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29th July 2012
The first two verses of 1 Timothy 6 can be difficult for us to understand, because when we see the word 'slaves', we are likely to think immediately of the African slave trade and/or people trafficked against their will and forced into unpaid labour or prostitution. But this text – and the Bible as a whole – does not advocate this type of slavery at all!
Andrew Wilson, who is based at King's Church Eastbourne and spoke here in Hastings recently, has written about how we can easily see from the Bible that forced slavery is wrong. (Click here to read his post.) Jesus said that he came to preach the good news and release the captives (see Luke 4 and Isaiah 61), so we know that he was against forced entrapment. But in contrast to our understanding of slavery, in Jesus' day and culture, it was a choice (like working as a servant or butler is today), it was temporary and it came with significant legal protections. (For an interesting debate on the word 'slavery' in the Bible, click here.)
But in the opening verses of 1 Timothy 6, Paul is not addressing which form of slavery is right or wrong – rather he is addressing how we, as followers of Jesus, are to respond to those in authority over us ('masters', in the passage, but today we can apply this to our bosses and group/team leaders).
In one sense we are all slaves: the Bible tells us that we were once slaves to sin, but now we are slaves to righteousness and to God (see Romans 6). Instead of being 'yoked' to sin – pulled along with it, following its direction – we are now 'yoked' to Christ. We have a new identity, a new security, and an inheritance to come. We belong to a loving master, our Father in heaven, who says, "…you are no longer a slave, but a son" (John 15:15).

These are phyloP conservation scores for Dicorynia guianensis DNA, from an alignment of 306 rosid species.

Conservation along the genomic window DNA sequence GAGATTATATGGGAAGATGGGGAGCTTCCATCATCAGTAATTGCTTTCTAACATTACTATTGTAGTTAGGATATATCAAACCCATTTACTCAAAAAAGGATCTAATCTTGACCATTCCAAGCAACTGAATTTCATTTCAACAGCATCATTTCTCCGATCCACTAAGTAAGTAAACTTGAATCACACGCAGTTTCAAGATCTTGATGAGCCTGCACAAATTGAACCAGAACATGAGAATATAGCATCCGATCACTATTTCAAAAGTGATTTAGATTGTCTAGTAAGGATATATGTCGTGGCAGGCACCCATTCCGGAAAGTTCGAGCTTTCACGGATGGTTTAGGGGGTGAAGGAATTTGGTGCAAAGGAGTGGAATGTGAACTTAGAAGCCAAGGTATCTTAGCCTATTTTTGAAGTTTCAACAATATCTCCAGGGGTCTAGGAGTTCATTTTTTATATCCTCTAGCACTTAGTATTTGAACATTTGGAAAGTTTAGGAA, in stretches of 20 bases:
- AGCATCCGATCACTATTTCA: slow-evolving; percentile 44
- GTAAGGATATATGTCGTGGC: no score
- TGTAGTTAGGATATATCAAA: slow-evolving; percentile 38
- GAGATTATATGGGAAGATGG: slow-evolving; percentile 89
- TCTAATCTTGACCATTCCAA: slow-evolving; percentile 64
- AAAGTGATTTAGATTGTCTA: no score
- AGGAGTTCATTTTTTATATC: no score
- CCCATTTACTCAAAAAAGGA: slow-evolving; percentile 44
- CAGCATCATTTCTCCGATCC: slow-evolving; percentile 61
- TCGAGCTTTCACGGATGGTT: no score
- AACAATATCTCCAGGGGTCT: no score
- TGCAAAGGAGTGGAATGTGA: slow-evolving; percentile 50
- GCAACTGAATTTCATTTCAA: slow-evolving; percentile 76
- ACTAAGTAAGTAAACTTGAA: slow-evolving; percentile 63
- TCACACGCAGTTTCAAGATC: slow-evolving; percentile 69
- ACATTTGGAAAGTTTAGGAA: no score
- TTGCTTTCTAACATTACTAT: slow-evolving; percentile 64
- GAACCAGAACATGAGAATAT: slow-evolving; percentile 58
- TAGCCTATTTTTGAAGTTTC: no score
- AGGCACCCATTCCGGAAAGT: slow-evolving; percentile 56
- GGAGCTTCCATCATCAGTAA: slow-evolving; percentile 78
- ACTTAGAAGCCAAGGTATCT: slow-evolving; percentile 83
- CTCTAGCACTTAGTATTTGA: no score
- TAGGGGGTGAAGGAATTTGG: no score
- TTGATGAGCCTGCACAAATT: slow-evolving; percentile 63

The purpose of the apostle Paul's instructions in 1 Timothy 6 is to speak into the attitudes that we can so easily develop. We can often decide how to respect and respond to our bosses and those in authority over us by how they treat us, but we are called to a higher standard: we are called to respect them and work for them as if we are working for Jesus (Ephesians 6:5-8). Of course, we are also called to stand up against injustice (Micah 6:8), so this isn't saying we turn a blind eye to mistreatment. But we also don't fight fire with fire. We value all people. Regardless of who they are and what they have done, our responsibility is to reflect Jesus and be 'salt and light'.
Jesus has set us an example so that we can follow in his footsteps: "'He committed no sin, and no deceit was found in his mouth.' When they hurled their insults at him, he did not retaliate; when he suffered, he made no threats. Instead, he entrusted himself to him who judges justly…" (1 Peter 2:22-25). Whatever we face – whether it's being honoured or mistreated, whether it's joyful or difficult – let's always ask ourselves, 'What would Jesus do?'
Verses: 1 Timothy 6:1-2
Food for thought:
Posted by Santino Hamberis